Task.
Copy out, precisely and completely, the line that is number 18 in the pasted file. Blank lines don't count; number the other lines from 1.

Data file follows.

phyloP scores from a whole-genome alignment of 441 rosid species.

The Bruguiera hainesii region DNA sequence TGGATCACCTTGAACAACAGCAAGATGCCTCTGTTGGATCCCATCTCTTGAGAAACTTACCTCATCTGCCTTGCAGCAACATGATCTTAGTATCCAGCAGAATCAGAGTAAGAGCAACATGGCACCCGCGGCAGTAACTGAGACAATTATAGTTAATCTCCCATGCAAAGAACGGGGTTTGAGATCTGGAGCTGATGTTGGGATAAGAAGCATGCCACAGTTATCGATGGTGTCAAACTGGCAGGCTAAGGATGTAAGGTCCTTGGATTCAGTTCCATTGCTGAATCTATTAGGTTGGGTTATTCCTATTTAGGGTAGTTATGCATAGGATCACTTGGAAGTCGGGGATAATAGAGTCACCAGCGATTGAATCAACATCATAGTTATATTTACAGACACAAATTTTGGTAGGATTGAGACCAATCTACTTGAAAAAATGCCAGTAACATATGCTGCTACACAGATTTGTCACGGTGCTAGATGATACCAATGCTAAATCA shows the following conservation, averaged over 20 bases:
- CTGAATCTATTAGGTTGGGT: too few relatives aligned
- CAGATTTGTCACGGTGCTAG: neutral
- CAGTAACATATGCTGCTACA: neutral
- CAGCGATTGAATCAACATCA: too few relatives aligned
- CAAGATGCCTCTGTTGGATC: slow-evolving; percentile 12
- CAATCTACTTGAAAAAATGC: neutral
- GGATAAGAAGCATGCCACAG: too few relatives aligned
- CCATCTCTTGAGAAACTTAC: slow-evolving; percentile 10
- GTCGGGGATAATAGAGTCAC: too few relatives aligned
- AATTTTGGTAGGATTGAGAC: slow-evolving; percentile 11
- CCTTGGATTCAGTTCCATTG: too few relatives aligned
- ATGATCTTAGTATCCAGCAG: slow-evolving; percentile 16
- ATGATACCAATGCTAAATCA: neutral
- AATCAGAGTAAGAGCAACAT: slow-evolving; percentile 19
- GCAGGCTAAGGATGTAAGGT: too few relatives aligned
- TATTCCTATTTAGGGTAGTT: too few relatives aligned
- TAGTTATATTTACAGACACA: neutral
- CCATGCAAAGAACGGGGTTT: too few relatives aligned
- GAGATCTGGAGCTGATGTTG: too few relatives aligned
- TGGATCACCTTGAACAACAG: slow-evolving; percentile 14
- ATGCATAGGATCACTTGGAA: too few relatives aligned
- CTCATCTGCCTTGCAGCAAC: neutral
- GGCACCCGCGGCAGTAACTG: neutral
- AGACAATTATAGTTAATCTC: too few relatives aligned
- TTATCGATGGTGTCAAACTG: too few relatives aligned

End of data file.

- TATTCCTATTTAGGGTAGTT: too few relatives aligned